The Federal Reserve has released its latest data on the economy detailing how the coronavirus pandemic has affected consumer spending and industrial production in the United States, which has been hard hit by the infectious disease. The US continues to lead the world in the total number of confirmed cases and deaths, at 1.4 million and 86,851 respectively, according to Johns Hopkins University.
The government report confirms that consumer spending took a precipitous plunge as shoppers stayed home, observing widespread lockdowns, coping with a sudden downturn in income, or facing unemployment. With sky-high lay-offs, shops and restaurants shuttered, ongoing uncertainty about jobs, and changing prospects for earning a living wage, retail sales slid a record 16.4% in April, worse than the 12.3% predicted by economists.
Chris Rupkey, chief financial economist at MUFG Union Bank, tells CNBC,
“Net, net, consumers couldn’t get out to shop last month as the pandemic virus fight kept them at home, and the result is an economy that has simply collapsed. We have never seen economic data like this before in history.”
The industrial sector fared just as poorly, sliding 11.2% in April — the largest monthly drop in the 101-year history of the index. According to the report,
“Manufacturing output dropped 13.7 percent, its largest decline on record, as all major industries posted decreases. The output of motor vehicles and parts fell more than 70 percent; production elsewhere in manufacturing dropped 10.3 percent. The indexes for utilities and mining decreased 0.9 percent and 6.1 percent, respectively. At 92.6 percent of its 2012 average, the level of total industrial production was 15.0 percent lower in April than it was a year earlier.”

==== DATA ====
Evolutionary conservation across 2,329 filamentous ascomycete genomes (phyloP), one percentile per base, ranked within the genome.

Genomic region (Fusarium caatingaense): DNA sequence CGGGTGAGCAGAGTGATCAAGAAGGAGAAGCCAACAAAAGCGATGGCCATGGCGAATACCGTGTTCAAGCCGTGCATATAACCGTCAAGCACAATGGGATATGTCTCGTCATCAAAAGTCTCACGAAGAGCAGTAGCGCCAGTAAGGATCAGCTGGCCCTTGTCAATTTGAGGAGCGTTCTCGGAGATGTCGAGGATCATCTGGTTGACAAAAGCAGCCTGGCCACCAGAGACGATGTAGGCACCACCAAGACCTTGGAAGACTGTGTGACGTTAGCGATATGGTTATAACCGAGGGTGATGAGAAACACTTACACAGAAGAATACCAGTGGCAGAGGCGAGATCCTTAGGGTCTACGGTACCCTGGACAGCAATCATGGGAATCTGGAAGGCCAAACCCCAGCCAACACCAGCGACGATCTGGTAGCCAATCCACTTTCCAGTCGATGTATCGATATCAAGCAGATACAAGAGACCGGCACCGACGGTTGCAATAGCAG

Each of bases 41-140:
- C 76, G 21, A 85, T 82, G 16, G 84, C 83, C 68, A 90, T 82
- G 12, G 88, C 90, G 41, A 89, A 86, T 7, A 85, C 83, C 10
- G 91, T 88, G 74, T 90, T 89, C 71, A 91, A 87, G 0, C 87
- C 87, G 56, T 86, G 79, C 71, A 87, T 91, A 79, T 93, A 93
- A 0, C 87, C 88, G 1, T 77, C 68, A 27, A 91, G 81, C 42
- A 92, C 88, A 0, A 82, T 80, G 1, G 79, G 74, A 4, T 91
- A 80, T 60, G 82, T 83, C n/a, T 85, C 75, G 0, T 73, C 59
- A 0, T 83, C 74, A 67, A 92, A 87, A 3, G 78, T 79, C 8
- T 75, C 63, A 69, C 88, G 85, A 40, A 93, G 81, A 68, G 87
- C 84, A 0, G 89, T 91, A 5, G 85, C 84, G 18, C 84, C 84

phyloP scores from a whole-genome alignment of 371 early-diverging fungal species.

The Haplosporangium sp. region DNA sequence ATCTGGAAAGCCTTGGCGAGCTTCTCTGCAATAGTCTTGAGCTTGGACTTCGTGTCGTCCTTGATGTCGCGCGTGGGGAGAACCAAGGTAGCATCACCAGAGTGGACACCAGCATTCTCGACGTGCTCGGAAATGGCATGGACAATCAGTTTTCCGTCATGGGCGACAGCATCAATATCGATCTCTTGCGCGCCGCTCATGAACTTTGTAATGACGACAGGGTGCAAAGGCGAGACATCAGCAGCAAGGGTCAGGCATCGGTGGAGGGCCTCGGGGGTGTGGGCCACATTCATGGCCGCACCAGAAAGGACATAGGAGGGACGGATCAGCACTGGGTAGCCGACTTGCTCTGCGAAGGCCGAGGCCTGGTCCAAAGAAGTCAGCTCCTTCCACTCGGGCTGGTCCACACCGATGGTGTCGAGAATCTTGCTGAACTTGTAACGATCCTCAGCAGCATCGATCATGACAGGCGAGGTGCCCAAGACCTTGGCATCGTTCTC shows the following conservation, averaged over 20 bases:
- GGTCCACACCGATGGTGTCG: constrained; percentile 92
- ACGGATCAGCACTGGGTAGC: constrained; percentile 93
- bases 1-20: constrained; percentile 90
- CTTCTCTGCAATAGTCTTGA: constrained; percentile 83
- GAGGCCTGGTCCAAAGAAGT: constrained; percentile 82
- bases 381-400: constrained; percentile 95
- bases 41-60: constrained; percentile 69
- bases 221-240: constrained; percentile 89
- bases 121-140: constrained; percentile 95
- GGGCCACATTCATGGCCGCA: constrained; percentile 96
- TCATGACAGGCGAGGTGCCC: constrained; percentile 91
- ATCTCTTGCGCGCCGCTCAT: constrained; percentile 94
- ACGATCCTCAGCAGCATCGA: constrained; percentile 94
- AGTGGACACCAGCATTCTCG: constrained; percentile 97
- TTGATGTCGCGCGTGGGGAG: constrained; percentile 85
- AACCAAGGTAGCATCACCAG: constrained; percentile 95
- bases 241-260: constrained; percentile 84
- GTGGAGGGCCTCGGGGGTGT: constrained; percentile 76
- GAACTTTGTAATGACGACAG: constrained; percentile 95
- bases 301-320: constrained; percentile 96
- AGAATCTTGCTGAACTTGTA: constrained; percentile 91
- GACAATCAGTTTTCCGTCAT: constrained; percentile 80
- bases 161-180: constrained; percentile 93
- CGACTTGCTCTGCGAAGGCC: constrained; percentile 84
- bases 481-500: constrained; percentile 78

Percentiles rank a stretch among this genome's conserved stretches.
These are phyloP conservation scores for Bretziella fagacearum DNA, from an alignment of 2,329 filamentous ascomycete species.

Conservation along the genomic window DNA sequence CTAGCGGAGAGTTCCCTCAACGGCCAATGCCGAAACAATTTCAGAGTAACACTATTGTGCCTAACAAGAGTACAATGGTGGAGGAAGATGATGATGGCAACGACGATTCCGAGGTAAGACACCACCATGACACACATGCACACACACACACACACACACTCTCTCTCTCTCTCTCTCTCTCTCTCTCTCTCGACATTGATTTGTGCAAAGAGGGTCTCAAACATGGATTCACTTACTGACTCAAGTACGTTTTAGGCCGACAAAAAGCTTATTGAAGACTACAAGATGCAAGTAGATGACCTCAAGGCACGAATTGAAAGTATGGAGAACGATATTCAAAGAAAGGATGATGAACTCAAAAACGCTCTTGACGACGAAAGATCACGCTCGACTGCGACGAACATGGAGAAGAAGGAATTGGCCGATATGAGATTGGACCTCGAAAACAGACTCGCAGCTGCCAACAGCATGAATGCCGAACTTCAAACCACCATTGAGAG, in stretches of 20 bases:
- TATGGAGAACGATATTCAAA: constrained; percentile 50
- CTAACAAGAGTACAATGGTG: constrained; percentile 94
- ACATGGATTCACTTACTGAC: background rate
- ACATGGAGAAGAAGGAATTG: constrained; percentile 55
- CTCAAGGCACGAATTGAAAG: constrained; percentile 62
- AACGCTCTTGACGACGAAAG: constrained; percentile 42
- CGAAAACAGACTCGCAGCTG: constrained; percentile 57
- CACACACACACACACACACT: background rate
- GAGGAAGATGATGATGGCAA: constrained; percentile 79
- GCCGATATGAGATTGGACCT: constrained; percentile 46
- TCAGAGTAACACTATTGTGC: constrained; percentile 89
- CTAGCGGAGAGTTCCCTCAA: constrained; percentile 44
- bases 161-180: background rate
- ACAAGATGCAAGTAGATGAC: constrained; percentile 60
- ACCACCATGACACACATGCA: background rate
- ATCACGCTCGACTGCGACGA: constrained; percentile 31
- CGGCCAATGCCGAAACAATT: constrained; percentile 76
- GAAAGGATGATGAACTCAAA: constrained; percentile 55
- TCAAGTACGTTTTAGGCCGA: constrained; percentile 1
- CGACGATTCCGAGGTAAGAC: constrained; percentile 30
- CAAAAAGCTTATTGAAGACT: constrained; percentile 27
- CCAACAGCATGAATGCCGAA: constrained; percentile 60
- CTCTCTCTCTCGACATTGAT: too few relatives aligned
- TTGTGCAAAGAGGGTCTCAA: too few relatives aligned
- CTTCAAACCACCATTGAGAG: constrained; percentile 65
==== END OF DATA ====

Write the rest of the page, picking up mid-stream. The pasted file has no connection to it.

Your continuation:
The Fed also bought a record amount of mortgage-backed securities in the past week.
Rampant money printing has also led the Fed to unleash its full powers in a herculean effort to boost the economy while keeping the stock market afloat.
Mati Greenspan, CEO of Quantum Economics, writes in an investor newsletter,
“The latest report from the Federal Reserve shows their balance sheet just shy of $7 trillion. Since the report that came out [Friday] is actually a reflection of a snapshot taken two days ago, there’s a good chance that we’re already past that milestone.
What’s interesting to note is that the last day of the reporting period was actually the first day of the Fed’s controversial program to buy corporate bonds. So we now know that in a single day, they bought approximately $300 million worth of debt directly from publicly traded companies.”
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